Another Internet theme is only rich guys can afford turbine’s, which is bull. I’m sure there are some modelers who cannot afford one, but the vast majority just doesn’t think it’s worth it. There’s no one on more of a budget than me, but I bought one two years ago. I got the money by not taking a vacation and getting paid instead of taking the time off. I used that money to buy a 2300. So it cost me 3 weeks of extra work that year to buy a turbine. Big deal!

I can’t afford a composite model, so I scratched built a FACET 2300. I got a plan set, foam wing cores and l/g from Kerry (before he offered the semi-kit). Half of the wood was from stuff laying around that we all accumulate, the rest I bought. I’ve got about $300 in the airframe. Of course you have to buy digital servos and such, but you’d have to buy those for any high performance model. I probably have about $3200 in the FACET, $2500 of which is the engine, so you can fly turbines on a budget, if you really want to.

Oh, I drive a 10 year old Sable station wagon, so there goes another Internet gem.

As for the Chinese lowering prices, well, we’ll see. Right now the JJ is a DIY project. If you like to tinker, it’s the engine for you. If you just want to go fly, look elsewhere. I’m not sure the market is much bigger than it is now to cause lower prices based on volume. I’ve never had anyone come up to me and say they’d get into turbines if they were cheaper. They like the technology but aren’t really interested in getting involved, but that’s just my experience, others may have had different comments.
BRG,
Jon
Old 03-29-2008, 04:04 PM
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Default RE: Vintage ducted fan (1975)

dont know what this is but i found it in my dads attic when cleaning up...
J.J scozzi inc. .40 ducted fan turb -ax 1
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Old 03-29-2008, 08:40 PM
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Default RE: Vintage ducted fan (1975)

That's an early Turbax I
I've been looking for something like that...if you're interested in selling it, please PM me...
Old 03-30-2008, 11:07 PM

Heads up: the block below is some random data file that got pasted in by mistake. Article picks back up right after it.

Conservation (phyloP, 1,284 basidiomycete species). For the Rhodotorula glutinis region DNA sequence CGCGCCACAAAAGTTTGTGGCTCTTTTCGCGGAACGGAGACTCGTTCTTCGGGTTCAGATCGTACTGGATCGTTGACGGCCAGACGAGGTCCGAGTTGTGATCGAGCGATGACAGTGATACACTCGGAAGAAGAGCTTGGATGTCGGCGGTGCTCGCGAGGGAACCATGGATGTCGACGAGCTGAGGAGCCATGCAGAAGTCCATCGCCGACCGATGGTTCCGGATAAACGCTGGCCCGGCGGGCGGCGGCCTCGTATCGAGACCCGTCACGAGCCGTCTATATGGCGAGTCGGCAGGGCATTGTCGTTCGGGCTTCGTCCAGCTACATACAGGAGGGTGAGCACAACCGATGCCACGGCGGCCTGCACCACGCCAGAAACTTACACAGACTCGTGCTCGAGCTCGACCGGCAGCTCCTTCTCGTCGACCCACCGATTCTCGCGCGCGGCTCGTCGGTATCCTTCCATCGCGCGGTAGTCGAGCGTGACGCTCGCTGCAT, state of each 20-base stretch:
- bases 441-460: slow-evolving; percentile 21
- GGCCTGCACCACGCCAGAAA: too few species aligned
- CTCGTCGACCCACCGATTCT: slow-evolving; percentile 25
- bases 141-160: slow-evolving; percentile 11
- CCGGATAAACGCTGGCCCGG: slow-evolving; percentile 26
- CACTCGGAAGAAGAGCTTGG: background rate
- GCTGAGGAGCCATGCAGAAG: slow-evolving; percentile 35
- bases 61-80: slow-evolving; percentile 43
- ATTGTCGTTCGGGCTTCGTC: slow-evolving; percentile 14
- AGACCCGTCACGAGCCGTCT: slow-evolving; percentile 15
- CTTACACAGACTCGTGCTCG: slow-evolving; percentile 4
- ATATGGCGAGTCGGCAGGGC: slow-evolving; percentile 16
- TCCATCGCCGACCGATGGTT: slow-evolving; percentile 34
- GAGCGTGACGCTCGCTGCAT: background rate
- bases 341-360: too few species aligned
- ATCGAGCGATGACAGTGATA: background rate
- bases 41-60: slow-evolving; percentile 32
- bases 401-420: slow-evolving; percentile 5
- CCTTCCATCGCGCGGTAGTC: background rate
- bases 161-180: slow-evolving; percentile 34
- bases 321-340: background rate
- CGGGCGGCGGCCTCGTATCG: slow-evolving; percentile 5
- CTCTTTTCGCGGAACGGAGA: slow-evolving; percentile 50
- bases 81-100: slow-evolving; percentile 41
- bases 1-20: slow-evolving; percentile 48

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Default RE: Vintage ducted fan (1975)

If I can figure out how to post pics, I'll post mine. Have an already built 162 with a K&B 7.5 with a Turbax unit. Flies well but it is heavy at around 9 lbs. Just scored a FanJett 50 with a Turbax attached so hopefully it'll get more punch on the go. Mine is rigged with a nose brake tied to down elevator.
Old 03-31-2008, 05:01 PM
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Default RE: Vintage ducted fan (1975)

Hi All
Subarubrat you have inspired me and I will get out my Byron F-16 (18 years old) and may be I may finish it and get it going, and fly it.

Cheers
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Old 04-04-2008, 06:23 PM
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Mike Emilio
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Default RE: Vintage ducted fan (1975)

ORIGINAL: subarubrat
, , , , , In my opinion the first commercial ducted fan series suitable for R/C was the Kress RK series, the RK40 most of all, and the first viable airframe was the Ziroli HE162. The follow on kits produced by Midwest like the jetster 20 were worthy succesors and great flyers.

I rounded up a HE162 Ziroli produced by Midwest in 1975 to go with my RK40 built by Kress and I am building them now.
, , , ,
Stumbled on this thread.
I bought 3 of those fan units, in the box, back in the 70's.
I put two of them in a really huge Avro Arrow, and the third kit I kept as a spare.

The boxes were basically black, with a picture of the red painted engine on front.
I sold the last complete kit that I had 2 years ago at a local swap meet, mint in-the-box.

Just a note: They were not by Kress.

They were by Midwest, with the Midwest logo top right corner.
If memory serves me, I believe there was also the name of a modeller on the assembly instructions.

The product name was actually - Axiflo

There were two sizes, Axiflo RK-20, and the Axiflow RK-40

I believe sometime later, Midwest sold out the Axiflo line to Kress. Kress discontinued the thick card material that was used for the outer shell, replacing it with some type of polycarbonate material.

Kress kept the orignal Midwest Axiflow fan impellers in stock for a long time, and used them with his own polycarbonate outer shell.

The last I recall Kress was also selling out, and Kress-jets.com doesn't even come up anymore.

= - Last entry on the Kress web site -

Kress Jets company is for sale.
Inquire - 845-594-5648 John Kress

Robert W. Kress
11/16/1929 - 3/14/2007